Bored of information
I hate Info-Dumps…
You’ve all thought it, haven’t you? Come on, be honest. You’ve had that heart sinking moment when you are reading a book and a new character appears in the narrative and…
She crashed through the window, shards of glass and splinters of wood scattering across the floor of the Dog and Duck Inn. The customers had one chance to look up, to see the shadow of the raven before she landed in their midst, daggers drawn and already seeking the heart of her victim.
Raven was short, barely over five feet and had received her name for the long dark hair that swept around her face. She had affected dark clothes and black cape to go with the name, to heighten the fear she struck into her victims, and there he was. (Not great, but not too bad so far is it? And then…)
The Dog and Duck, the location of her mission tonight, was an old establishment having been first opened by Osrig the Old back in the early years of the reign of King Murftel, some three hundred years ago. Osrig had been old, just as his name suggested, and had once been an adventurer. That is how he made his money and how he could afford the Inn. A tall man, over six and half feet during his days of adventure, his back had bowed with age and the only weapon he could wield, upon opening the inn, was his walking stick. The patrons soon learned to fear that stick because though his back was bent, his arms were strong.
The beer was said to be the best in the whole city of Yekstaleford. In fact, people would travel from many leagues just to taste the beer of Osrig the Old. Legends said he stirred it with the scale of dragon he had slain when was an adventurer. This was not true, he had been lucky to escape the encounter with the dragon with only a few scars and burns. The rest of his group had not been so lucky. When Osrig had staggered into the village, the very same that had commissioned the services of his group, it was with tears in his eyes. Helterg the Knight, his oldest friend, had been roasted in his armour. The man’s screams were loud in his ears and memory strong in his mind.
Woah! Hang on… who is this story about? What’s happening with Raven? Why has she crashed through the window and not come in through the door? Who is her target? Why is she going to kill them?
Osrig? That’s three hundred years ago and do we really need to know all about his adventuring days? I don’t care. I bought the book to learn about Raven not Osrig and … hang on… if I skip three pages the author is still waffling on about Osrig’s beer and his adventuring days.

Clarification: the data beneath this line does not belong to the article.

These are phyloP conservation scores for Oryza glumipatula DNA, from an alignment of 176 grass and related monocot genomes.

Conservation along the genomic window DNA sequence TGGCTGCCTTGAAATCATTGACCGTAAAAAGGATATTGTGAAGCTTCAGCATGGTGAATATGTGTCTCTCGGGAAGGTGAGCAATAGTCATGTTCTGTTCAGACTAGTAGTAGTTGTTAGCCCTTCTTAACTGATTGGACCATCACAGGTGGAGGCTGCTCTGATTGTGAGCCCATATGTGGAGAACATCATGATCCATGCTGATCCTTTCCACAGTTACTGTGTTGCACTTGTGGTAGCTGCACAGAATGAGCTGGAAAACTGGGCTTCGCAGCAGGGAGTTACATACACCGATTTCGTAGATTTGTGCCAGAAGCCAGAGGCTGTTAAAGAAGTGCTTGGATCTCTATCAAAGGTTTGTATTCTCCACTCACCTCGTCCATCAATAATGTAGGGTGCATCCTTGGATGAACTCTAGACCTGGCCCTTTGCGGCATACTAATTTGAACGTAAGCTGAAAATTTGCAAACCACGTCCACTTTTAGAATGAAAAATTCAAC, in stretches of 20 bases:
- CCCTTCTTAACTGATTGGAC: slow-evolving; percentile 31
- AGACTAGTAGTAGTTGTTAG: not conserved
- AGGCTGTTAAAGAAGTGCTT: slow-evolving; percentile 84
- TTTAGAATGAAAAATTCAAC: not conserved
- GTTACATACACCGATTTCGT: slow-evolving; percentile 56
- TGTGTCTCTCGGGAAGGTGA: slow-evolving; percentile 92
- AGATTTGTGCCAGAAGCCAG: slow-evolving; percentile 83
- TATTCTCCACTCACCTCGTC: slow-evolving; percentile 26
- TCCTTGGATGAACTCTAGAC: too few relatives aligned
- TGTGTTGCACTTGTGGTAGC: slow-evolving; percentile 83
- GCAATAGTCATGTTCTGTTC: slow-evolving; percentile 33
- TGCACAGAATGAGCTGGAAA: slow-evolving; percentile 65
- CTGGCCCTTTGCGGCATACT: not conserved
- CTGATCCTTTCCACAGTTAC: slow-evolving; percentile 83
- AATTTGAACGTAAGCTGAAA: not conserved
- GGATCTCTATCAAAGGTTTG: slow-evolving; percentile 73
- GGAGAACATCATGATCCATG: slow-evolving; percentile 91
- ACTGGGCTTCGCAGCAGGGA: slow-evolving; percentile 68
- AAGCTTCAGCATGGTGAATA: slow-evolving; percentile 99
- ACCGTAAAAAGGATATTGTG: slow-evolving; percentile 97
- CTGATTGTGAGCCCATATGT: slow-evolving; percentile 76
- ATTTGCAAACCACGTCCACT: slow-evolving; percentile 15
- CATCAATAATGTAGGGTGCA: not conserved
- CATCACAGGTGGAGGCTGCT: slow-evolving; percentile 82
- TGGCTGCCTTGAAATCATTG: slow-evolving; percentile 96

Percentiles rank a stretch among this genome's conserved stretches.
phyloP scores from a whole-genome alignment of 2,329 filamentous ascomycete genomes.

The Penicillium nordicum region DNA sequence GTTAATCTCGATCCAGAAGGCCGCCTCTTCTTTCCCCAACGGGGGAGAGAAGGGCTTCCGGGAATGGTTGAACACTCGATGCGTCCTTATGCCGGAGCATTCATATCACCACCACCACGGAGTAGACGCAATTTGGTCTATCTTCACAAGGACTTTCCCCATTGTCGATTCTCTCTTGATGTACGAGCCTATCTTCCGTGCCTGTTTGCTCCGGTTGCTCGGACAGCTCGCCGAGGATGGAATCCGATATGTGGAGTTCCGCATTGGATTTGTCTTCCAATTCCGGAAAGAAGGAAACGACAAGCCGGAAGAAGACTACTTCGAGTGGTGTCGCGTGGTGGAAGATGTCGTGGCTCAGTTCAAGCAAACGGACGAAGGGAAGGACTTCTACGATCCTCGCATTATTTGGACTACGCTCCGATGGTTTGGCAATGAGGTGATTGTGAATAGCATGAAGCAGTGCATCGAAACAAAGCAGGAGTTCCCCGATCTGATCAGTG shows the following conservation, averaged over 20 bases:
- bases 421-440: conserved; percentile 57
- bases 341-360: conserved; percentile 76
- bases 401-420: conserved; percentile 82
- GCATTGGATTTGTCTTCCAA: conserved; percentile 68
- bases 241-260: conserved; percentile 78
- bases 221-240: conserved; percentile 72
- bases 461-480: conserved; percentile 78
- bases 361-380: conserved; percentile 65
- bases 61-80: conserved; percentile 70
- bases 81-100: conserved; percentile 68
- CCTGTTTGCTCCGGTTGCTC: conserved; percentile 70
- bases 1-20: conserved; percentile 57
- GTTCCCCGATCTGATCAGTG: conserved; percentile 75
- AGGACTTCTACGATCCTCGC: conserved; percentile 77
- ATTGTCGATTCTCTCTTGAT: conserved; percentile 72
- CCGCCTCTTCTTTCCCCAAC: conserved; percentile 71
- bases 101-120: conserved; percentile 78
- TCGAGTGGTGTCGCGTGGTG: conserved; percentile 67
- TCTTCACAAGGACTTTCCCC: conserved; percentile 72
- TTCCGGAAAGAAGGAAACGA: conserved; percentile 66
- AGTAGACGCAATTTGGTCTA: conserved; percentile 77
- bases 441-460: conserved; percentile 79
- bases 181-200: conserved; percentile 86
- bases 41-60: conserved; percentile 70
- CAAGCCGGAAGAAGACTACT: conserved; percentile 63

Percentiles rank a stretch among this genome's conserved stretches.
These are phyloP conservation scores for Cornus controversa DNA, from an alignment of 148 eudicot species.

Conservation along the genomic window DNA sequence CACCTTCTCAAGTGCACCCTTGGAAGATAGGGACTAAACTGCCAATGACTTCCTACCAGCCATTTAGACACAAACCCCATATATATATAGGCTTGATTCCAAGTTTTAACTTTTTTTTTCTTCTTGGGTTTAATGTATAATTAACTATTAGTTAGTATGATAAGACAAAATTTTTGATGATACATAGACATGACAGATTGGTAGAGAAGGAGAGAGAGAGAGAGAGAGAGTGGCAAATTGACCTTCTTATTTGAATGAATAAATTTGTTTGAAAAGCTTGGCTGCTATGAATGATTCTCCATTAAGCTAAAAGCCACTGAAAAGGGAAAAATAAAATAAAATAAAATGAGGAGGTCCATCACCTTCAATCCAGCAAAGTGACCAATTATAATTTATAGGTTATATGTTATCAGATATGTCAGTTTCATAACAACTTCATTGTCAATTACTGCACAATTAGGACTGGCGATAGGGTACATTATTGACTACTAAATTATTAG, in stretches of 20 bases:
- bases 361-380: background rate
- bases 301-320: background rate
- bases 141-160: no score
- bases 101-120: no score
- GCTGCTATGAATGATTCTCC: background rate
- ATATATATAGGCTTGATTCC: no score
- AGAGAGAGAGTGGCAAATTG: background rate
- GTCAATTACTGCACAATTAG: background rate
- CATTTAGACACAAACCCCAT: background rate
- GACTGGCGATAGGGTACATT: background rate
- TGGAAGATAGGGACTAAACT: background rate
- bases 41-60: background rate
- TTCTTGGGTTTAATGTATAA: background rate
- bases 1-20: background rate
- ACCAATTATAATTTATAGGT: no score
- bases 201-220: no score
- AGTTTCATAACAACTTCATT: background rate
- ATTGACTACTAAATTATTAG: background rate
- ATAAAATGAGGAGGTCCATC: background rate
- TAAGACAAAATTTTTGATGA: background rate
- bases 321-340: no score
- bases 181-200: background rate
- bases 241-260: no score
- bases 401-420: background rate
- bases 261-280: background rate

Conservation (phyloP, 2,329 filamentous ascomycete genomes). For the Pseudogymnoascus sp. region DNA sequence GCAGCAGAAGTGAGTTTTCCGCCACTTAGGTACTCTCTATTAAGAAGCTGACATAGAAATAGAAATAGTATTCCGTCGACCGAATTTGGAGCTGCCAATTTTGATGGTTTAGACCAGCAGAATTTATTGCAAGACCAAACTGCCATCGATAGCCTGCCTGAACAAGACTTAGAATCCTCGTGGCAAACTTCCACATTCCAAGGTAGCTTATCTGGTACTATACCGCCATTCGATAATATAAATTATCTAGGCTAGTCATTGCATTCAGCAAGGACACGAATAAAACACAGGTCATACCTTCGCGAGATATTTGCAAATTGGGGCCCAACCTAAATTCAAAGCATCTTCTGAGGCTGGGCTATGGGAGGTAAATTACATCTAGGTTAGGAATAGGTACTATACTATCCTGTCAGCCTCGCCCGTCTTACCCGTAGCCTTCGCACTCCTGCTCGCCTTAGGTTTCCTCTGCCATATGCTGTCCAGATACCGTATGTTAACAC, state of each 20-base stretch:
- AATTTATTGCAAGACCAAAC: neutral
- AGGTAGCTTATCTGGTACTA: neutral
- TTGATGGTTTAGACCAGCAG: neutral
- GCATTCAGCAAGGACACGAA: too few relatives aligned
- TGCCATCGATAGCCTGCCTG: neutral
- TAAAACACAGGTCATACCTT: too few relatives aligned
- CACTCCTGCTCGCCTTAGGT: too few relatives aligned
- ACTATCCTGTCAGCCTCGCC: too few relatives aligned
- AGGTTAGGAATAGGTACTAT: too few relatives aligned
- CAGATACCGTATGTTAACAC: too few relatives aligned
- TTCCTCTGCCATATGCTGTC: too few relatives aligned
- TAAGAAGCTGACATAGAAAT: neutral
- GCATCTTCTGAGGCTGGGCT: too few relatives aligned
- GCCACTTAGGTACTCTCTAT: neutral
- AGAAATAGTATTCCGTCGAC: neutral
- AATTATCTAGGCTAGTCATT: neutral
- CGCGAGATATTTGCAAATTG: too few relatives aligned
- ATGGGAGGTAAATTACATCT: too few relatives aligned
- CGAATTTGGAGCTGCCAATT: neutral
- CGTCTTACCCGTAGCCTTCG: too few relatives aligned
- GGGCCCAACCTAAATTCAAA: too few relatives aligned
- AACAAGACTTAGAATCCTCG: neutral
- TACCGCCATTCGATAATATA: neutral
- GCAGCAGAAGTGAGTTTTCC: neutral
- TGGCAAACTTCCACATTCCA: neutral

What was that creak and fluttering noise? I’ll tell you, it was the window opening, the book spinning through it and out onto the streets below.
I have had the opportunity to read a lot of books recently. Not just because I enjoy reading, but also because the Amazon ‘look inside’ feature lets you. It is a great way of testing out a book. Reading a few chapters to get the feel of the book, of the writing and of the story, is a nice way to spend some time. You’d do the same in Waterstones or your independent bookshop of choice. Why not use the tools that Amazon gives you to do the same? And with the rise of Self-Published books it is a nice way to sort out the ones you want to read from those you don’t.
You see an info-dump, you run a mile. They’re boring. They don’t move the story forward. They lack action and they don’t create character. It is a bit like finding a Wikipedia page in the middle of the novel and it’s all about the history of cabbage.
I hate them. I skip them, but then I run the risk of missing out on some information that is important later in the book.
Ah-ha! You say. You shouldn’t have skipped it then should you.
Well, yes, but all I needed to know was that Osrig built a trapdoor at the back of the inn. By the time that nugget of information was divulged, I was sleep reading, skimming, looking for the re-start of the story. And… and… if the location of the bloody trapdoor was so bloody important then let me find out through some other way. Hey, perhaps Raven did some research, breaking into a library or interrogating a serving girl/boy before she crashed in.
So, no, I shouldn’t have to read the Osrig’s Wiki page. I don’t care about Osrig… three bloody pages on his history and the scene in the inn will only be a chapter long. Osrig will never ever appear again.
I am reading to find things out. I don’t want to be told. I want to discover things as the character does. I want to be there with them.
She crashed in through the window and then what? Stopped and told everyone to hang on a moment whilst she googled, or unfurled a scroll – let’s try to maintain some sense of the medieval world we are in – to read all about Osrig. Is that what she did?
Of course she bloody didn’t – so why should we.
You want to convey information? Do it through the characters conversation, their actions, their interactions, the tasks they have performed. You really need to tell us something, do it in a paragraph and then get back to the story. And use those paragraphs sparingly.
I hate info-dumps. I’m sorry, but I do.
Actually, to be honest, I am not sorry.